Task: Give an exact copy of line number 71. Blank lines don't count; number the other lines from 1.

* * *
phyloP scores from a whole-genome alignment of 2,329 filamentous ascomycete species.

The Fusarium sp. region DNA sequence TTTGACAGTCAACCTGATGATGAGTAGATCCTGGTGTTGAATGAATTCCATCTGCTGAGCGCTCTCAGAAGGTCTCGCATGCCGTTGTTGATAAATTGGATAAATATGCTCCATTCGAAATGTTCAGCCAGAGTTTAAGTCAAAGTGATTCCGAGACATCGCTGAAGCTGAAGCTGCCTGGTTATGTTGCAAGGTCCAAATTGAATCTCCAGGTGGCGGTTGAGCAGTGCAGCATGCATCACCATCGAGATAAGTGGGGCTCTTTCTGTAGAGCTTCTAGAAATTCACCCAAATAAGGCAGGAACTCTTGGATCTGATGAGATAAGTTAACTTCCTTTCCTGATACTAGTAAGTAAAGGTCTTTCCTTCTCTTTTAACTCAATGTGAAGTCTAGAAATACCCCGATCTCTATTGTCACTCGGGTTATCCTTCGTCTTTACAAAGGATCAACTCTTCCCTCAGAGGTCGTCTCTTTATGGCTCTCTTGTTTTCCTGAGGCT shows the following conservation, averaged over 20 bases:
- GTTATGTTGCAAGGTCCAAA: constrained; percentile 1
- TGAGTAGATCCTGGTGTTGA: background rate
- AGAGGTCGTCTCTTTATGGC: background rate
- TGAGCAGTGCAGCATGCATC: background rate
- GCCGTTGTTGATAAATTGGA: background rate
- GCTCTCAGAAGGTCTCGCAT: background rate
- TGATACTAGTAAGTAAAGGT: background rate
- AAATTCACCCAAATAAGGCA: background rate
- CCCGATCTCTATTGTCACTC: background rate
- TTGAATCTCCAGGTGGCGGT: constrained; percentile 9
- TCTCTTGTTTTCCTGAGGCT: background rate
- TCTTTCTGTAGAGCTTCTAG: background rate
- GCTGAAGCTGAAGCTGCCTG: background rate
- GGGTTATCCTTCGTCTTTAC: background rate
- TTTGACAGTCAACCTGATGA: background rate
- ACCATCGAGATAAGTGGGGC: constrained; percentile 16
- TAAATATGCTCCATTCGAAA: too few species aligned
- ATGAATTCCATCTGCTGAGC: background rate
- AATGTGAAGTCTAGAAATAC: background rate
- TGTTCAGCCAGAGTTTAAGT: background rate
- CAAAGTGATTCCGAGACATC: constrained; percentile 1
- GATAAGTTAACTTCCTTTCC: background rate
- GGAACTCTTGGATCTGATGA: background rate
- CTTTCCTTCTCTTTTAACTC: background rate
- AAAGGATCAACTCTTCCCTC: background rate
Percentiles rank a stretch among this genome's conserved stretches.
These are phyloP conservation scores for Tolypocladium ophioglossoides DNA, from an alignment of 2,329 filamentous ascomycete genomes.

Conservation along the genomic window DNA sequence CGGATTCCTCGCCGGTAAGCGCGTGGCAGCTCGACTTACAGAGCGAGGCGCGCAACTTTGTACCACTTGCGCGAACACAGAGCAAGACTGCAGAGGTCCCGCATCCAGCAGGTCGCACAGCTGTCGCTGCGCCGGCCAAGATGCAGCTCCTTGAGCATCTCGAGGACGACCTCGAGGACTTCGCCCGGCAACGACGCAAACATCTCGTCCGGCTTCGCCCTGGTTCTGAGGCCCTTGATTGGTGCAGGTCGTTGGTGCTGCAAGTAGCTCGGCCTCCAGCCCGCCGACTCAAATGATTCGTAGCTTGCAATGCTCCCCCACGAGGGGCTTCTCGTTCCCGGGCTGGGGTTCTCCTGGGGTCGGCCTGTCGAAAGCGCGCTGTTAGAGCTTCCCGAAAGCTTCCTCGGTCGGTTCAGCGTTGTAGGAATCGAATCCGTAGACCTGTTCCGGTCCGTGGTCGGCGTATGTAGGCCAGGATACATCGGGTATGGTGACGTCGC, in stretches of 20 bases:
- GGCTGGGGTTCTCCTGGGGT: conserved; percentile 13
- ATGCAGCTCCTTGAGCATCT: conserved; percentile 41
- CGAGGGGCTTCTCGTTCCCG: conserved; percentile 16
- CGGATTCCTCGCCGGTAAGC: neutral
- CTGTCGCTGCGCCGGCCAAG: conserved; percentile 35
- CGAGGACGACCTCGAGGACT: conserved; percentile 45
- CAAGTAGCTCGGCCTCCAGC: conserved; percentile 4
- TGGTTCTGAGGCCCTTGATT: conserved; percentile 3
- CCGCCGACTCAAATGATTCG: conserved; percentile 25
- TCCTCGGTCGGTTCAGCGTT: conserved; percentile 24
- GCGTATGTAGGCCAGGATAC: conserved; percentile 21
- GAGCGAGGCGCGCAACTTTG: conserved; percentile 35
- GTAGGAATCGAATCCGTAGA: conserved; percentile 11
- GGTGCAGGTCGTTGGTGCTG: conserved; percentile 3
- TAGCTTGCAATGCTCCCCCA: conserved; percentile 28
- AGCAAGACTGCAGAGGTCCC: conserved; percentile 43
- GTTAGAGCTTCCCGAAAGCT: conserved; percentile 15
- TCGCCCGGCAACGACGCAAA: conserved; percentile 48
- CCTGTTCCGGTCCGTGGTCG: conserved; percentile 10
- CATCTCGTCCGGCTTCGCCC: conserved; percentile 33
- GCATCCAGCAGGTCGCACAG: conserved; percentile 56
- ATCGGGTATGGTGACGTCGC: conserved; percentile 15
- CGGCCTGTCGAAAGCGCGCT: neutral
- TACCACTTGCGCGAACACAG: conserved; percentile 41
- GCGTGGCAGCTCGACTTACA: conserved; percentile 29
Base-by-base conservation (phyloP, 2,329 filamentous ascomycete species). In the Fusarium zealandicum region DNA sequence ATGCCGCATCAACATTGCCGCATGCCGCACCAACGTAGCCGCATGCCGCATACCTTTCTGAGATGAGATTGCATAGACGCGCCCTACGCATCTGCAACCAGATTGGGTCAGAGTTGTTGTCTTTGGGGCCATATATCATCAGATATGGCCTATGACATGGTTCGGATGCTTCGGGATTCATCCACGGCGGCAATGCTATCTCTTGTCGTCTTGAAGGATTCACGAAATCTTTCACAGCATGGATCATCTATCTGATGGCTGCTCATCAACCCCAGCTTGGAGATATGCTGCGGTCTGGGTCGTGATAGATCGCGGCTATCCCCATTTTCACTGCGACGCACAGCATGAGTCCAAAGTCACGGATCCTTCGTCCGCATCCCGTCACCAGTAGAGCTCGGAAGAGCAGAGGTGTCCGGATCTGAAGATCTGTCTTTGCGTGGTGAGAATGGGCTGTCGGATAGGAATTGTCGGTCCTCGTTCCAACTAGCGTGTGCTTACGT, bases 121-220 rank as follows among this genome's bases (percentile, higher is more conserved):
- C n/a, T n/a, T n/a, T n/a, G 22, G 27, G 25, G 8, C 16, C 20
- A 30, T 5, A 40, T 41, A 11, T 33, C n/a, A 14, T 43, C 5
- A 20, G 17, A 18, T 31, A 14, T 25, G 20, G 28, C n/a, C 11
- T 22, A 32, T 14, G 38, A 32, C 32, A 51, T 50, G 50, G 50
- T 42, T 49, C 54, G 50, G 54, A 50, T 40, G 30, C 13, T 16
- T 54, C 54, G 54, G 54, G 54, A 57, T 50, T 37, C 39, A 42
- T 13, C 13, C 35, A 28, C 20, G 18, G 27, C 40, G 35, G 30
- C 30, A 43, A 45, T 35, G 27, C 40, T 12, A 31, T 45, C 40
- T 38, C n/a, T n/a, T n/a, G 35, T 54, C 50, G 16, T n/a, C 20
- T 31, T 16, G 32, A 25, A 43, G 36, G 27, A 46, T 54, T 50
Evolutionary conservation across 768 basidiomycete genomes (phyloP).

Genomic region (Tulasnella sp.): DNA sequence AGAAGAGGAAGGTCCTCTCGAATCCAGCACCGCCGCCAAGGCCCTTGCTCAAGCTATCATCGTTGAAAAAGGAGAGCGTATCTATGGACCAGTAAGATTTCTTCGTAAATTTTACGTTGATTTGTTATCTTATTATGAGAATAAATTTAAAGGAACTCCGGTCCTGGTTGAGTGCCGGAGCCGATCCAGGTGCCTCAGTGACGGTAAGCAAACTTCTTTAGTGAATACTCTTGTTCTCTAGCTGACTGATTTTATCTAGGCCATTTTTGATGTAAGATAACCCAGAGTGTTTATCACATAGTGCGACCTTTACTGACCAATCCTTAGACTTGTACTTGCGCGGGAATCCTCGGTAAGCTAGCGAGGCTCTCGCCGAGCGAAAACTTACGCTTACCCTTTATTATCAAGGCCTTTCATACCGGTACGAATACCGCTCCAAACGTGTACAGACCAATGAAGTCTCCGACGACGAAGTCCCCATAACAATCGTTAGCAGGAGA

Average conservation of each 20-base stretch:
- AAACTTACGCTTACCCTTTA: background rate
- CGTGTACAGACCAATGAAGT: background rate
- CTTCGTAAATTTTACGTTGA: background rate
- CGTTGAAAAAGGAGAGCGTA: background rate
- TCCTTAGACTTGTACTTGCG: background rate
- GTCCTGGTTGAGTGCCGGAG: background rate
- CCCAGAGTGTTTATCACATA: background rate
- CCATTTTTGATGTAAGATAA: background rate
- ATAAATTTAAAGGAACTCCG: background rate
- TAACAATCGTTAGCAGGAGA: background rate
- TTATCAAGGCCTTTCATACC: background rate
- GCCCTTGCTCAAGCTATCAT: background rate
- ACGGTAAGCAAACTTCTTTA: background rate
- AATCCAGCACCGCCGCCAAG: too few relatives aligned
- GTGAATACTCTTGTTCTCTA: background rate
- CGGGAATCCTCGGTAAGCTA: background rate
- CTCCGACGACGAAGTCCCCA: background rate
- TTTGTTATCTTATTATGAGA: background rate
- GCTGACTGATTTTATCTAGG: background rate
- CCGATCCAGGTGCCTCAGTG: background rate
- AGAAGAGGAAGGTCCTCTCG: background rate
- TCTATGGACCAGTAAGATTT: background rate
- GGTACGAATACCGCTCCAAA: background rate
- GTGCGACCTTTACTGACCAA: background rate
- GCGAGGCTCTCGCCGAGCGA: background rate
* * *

- CGTGTACAGACCAATGAAGT: background rate